On September 22, 2017, OCR rescinded the aforementioned guidance in a brief Dear Colleague letter. Although these previous directives may have been well-intentioned, explained OCR, they “have led to the deprivation of rights for many students – both accused students denied fair process and victims denied an adequate resolution of their complaints.” Asserting that schools faced a confusing and counterproductive set of mandates, OCR withdrew the aforementioned guidance and assured districts that it plans to develop a more fitting approach to sexual misconduct.
On the same day, OCR issued a document entitled “Questions and Answers on Campus Sexual Misconduct,” which provides additional details as to schools’ responsibilities in handling future sexual violence complaints. Citing Supreme Court law and sexual harassment guidance published in 2001, this QandA reiterates school districts’ obligations to respond when a hostile environment threatens a student’s participation. As was previously required, districts must still develop grievance procedures, implement interim measures, and conduct equitable investigations. The QandA, however, emphasizes that neither party should be restricted from discussing the investigation with others, and that both must receive written notice with sufficient details to prepare a response. Further, OCR now allows school districts to opt for informal resolutions – including mediation – provided that both parties voluntarily agree to forgo a full investigation and adjudication. Importantly, school districts may apply either the previous “preponderance of the evidence” standard or a “clear and convincing evidence” standard in reaching their factual conclusions. Finally, schools may allow appeals only for the responding party, if they so choose.
In light of these developments, school districts should review their policies and practices to determine whether any changes or clarifications are needed.
If you have any questions about this news alert, please contact a member of Walter | Haverfield’s Education Law Group.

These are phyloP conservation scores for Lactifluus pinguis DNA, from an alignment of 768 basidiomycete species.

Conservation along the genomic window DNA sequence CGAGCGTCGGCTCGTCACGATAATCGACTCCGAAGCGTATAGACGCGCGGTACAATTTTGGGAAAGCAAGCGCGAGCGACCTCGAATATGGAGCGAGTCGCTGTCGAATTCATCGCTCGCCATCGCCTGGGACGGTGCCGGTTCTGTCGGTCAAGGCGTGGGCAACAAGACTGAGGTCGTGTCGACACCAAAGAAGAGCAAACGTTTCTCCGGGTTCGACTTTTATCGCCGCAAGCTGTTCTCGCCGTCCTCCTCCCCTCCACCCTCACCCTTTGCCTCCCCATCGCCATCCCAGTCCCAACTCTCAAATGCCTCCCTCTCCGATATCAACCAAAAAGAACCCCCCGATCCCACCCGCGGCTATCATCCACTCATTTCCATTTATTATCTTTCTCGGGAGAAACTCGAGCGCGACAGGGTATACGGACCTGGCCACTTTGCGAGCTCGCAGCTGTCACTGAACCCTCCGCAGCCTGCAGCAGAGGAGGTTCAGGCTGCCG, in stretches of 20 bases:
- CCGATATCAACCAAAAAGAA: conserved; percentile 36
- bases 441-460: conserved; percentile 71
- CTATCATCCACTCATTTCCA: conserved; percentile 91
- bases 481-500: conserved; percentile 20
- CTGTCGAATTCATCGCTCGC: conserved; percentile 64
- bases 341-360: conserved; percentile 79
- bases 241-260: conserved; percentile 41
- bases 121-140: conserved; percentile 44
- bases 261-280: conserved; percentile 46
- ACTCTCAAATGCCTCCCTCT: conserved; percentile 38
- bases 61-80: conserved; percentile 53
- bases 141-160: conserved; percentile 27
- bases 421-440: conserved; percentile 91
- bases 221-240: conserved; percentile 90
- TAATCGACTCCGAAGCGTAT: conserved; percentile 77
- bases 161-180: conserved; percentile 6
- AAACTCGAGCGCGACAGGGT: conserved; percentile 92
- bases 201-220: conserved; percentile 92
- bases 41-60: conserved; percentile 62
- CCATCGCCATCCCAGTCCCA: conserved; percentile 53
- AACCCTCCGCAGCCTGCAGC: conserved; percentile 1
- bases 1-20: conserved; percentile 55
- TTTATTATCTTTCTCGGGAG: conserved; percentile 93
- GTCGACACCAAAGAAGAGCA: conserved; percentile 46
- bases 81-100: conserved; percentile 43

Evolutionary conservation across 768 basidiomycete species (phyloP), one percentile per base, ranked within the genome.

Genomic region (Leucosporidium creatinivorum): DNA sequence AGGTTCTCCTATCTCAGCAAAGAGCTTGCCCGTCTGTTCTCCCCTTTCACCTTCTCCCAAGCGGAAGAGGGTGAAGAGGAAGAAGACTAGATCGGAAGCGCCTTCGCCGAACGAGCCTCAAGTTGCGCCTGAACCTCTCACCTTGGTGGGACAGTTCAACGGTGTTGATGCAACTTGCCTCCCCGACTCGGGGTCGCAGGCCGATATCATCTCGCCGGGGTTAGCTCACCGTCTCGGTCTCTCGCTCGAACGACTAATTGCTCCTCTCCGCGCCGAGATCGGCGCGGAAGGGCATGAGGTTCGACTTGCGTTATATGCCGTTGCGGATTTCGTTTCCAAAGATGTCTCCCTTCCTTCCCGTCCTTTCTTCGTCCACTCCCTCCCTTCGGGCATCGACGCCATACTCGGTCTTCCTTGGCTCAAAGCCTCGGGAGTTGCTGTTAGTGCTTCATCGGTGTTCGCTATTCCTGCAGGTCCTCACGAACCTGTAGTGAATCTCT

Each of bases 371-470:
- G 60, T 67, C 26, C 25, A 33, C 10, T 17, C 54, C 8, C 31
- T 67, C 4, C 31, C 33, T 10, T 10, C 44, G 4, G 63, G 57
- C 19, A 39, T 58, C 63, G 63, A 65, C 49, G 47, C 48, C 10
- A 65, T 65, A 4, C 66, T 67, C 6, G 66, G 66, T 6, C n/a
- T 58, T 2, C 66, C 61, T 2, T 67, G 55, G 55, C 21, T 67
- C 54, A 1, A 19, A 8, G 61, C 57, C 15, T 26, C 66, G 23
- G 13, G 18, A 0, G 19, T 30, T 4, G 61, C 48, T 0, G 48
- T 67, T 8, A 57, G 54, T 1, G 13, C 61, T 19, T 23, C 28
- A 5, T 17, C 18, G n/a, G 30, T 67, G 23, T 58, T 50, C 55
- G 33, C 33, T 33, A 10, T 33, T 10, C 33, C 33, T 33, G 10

On September 18, 2017, Christina Henagen Peer and members of Walter | Haverfield’s Education Law Section will be speaking at the “Special Education Legal Update: Session One” (program presented by Walter | Haverfield LLP, in partnership with the Educational Service Center of Cuyahoga County), in Independence, Ohio.
On June 6, 2017, Acting Assistant Secretary for Civil Rights, Candice Jackson, issued instructions to the directors of the regional offices of the U.S. Department of Education’s Office of Civil Rights (OCR) regarding complaints involving transgender students. The instructions come in response to three events that have impacted transgender law in public schools: (1) the withdrawal of two guidance documents by the U.S. Departments of Education and Justice; (2) the dismissal of State of Texas v. United States; and (3) the remand of Gloucester County School Board v. G.G.
On February 22, 2017, the U.S. Departments of Education and Justice issued a letter withdrawing the statements of policy and guidance reflected in the May 13, 2016 “Dear Colleague Letter” (DCL) on the OCR’s enforcement of Title IX with respect to transgender students based on gender identity, as well as a related January 7, 2015 letter. On March 3, 2017, the U.S. District Court for the Northern District of Texas dismissed, without prejudice, State of Texas v. United States, a multi-state lawsuit challenging the May 2016 DCL, and dissolved the preliminary injunction that had restricted OCR’s enforcement of Title IX with respect to transgender individuals’ access to “intimate” facilities such as restrooms. Three days later, the U.S. Supreme Court vacated and remanded Gloucester County School Board v. G.G., a case involving Title IX as it relates to transgender students’ access to restrooms. The Court remanded the case to the U.S. Court of Appeals for the Fourth Circuit for further consideration in light of the letter issued by the Departments withdrawing the May 2016 DCL.
Because of these events, Jackson says that the OCR can no longer rely on the policies set forth in the May 2016 DCL or the January 2015 letter to a private individual as the sole basis for resolving a complaint. However, according to the February 2017 letter, “withdrawal of these guidance documents does not leave students without protections from discrimination, bullying, or harassment.” Instead, the OCR should rely on Title IX regulations, as interpreted in federal court decisions, and OCR guidance documents that remain in effect, in evaluating complaints of sex discrimination against individuals whether or not the individual is transgender. Further, Jackson says that the OCR may still assert subject matter jurisdiction over, and open for investigation, the following allegations if other jurisdictional requirements are met under the OCR’s Case Processing Manual (CPM):
- Failure to promptly and equitably resolve a transgender student’s complaint of sex discrimination.
- Failure to assess whether sexual harassment or gender-based harassment of a transgender student created a hostile environment.